HARKING BACK: The mysterious tombs of ‘lion’ and ‘drinker’

By Majid Sheikh

Dawn, Mar 01, 2015

If you move along Bhogiwal Road and turn on Ghoray Shah Road, to the right is a dilapidated tomb, which is known as that of Rasul Shahyum. Who was Rasul Shahyum? Nearby within eyesight is the tomb of Shah Shahabuddin Nehra, the man who, allegedly, morphed into a lion and threatened Emperor Akbar. Imagine!

Both these characters seem poles apart. Shahyum was allegedly a ‘moderate drinker’ and a holy man who performed miracles. On the other hand Nehra, son of Hazrat Mauj Darya Bukhari, was a pious man with views orthodox as orthodox can be. The word Nehra, in Hindi, means a lion, and it was one of the miracles of Shahabuddin performed in the Lahore Fort before Emperor Akbar that earned him this name. Two holy men, so very different from one another, yet in death near one another, not that it was their choice. Shahyum was buried far away from the city so that his followers did not influence the simple folk of Lahore.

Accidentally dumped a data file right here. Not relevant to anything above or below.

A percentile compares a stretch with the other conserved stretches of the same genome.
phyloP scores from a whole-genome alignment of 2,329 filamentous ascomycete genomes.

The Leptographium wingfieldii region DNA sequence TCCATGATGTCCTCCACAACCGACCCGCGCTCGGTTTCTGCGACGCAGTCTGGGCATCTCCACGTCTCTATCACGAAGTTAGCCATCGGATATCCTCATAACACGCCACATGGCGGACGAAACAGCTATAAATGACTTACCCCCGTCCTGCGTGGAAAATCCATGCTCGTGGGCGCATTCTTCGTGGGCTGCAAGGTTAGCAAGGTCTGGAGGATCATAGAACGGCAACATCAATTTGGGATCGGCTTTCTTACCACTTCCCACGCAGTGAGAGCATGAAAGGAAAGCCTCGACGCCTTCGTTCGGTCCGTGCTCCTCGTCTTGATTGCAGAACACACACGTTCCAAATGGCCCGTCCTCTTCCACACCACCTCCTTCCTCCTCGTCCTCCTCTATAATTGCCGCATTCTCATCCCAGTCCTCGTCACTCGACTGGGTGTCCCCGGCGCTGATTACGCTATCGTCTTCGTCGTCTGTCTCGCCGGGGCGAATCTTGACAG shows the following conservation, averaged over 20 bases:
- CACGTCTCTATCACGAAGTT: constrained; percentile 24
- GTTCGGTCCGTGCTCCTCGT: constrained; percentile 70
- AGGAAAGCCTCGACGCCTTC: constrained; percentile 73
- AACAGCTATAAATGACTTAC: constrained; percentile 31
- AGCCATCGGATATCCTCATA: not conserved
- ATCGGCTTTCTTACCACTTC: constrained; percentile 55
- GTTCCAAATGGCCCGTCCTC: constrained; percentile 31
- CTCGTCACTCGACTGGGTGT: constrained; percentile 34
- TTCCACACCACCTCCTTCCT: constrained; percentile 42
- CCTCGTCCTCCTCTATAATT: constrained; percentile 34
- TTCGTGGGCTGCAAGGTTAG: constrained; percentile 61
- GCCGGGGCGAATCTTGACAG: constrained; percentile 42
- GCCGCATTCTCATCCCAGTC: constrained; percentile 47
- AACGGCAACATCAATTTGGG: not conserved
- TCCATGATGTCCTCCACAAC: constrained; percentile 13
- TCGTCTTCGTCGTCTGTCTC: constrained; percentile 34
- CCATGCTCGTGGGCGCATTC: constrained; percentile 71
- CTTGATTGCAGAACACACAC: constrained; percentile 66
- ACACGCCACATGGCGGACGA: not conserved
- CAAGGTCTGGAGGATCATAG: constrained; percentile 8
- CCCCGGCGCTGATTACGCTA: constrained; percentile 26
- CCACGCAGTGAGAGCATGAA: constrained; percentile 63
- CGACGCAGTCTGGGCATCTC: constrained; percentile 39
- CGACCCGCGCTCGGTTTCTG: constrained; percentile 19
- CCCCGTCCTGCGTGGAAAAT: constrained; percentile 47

First let us dwell on Shahabuddin Nehra. His father Hazrat Mauj Darya Bukhari was a leading seer of his times, and it was to him that Emperor Akbar turned when he repeatedly failed to conquer the huge fort of Chattisgarh from the fierce Rajputs. In those days it was normal for rulers to seek the assistance of ‘holy men’ when they faced problems. One assumes it was a last resort measure, and it was to Hazrat Mauj Darya Bukhari that Akbar turned. He was summoned and the holy man refused royal horses and said he would be there before the horses, which is what exactly happened. How is not for me to dwell on.